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Today's Opinions

  • MY WORD: We must preserve our roots in agriculture at the high schools

    Next year, students will benefit from the opening of Martha Layne Collins High School. While many new opportunities will await students, the community is concerned about a lack of support for the Agriculture Program.

    According to Shelby County High School Principal Eddie Oakley, “The community wants to see more emphasis put on animal science and a transition away from agriculture mechanics.”

  • What we think: County should listen in smoking meeting

    The debate about whether to regulate smoking in Shelby County’s restaurants lands where it should on Tuesday night: in a working session with Shelby County Fiscal Court.

    This is a rudimentary first step toward what we believe is the appropriate action: discussing it on a countywide basis.

  • MY WORD: Lessons from a roll of Lifesavers

    Back when we were children, Valentine's Day was always a day of excitement and anticipation.

    In my elementary school years, one of the highlights of winter would be our class Valentine Party. Once the date was set, our teacher would utilize the days leading up to the party for preparation.

    We would work for days creating receptacles for our Valentines. One year we decorated brown lunch bags and taped them to our desks.

  • Trying to get some traction on our icy roads

    A guy on the phone was making a point about last Tuesday morning’s open skating session on our county’s roads.

    “Don’t you think it’s time people started taking responsibility for driving on icy roads, like they used to a long time ago?” he asked.

     “Now people expect the roads to be in perfect condition all the time. They don’t know how to drive on them when they’re not.”

  • What we think: This intersection will need a traffic signal

    For several weeks now, Shelby County Public Schools has been requesting that the State Department of Highways commit to installing a traffic signal on U.S. 60 in front of the new Collins High School.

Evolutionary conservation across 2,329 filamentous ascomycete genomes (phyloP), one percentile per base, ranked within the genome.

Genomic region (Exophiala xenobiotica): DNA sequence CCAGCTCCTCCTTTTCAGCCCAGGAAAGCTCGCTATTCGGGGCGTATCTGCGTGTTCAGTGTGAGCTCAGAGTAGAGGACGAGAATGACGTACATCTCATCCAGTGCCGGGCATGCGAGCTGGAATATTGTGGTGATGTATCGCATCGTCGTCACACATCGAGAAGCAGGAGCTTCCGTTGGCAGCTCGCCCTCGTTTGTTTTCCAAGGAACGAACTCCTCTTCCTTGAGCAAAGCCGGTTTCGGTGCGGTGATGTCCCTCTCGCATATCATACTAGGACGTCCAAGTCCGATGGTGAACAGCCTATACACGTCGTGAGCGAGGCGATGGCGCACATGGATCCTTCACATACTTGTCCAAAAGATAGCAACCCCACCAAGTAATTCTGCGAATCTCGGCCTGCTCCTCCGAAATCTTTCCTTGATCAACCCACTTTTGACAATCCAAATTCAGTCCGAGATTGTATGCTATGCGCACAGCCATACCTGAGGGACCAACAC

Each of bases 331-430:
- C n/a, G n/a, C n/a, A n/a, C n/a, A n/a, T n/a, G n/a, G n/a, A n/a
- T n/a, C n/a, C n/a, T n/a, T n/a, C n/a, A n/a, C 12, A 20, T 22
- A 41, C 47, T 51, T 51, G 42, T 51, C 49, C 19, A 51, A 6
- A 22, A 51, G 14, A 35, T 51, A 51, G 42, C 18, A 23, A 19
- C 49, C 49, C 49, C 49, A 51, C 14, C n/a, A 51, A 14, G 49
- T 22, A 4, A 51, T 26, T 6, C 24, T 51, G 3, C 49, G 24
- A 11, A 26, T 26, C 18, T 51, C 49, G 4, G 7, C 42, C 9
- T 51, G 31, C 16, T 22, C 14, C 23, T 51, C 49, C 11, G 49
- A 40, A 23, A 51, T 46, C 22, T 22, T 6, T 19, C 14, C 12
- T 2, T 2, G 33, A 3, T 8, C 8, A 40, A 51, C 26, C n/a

But those requests appear to be, well, stuck in traffic.

  • SOUDER: How a state senate bill and a Super Bowl ad expose the truth

    As we were heading out the door for a meeting at church one recent Sunday evening, I overheard our 10-year-old daughter telling her 9-year-old brother (in her best parental tone), “Chase, put the football back!”

    In no uncertain certain terms, she wanted to make it clear to her brother that he shouldn’t bring his football along to the meeting.

  • A piece of the fabric of Shelby County becomes a man of the cloth

    This is a scene that might be played out in any town, large or small.

    On a recent weekday, around a lunch table at a popular eatery near the courthouse, sat a judge, a magistrate, a court officer, a banker, a retired businessman, a would-be public official and a newspaper editor.

    In some circles this would be called a power lunch, and in fact each person has a significant role in Shelby County’s power structure.

    All the names at the table were important, just not so important to this story.

  • What we think: More candidates improve process

    The slates pretty much are in place for our election year, and we wish we would have more candidates on our ballots.

    Yes, we have some races that have drawn significant interest – the District 20 state senate race prime among them – but in so many places we have leaders who will move directly to November or, more likely, remain in the roles they have.

    The upside of this process is that Shelby County has strong leadership.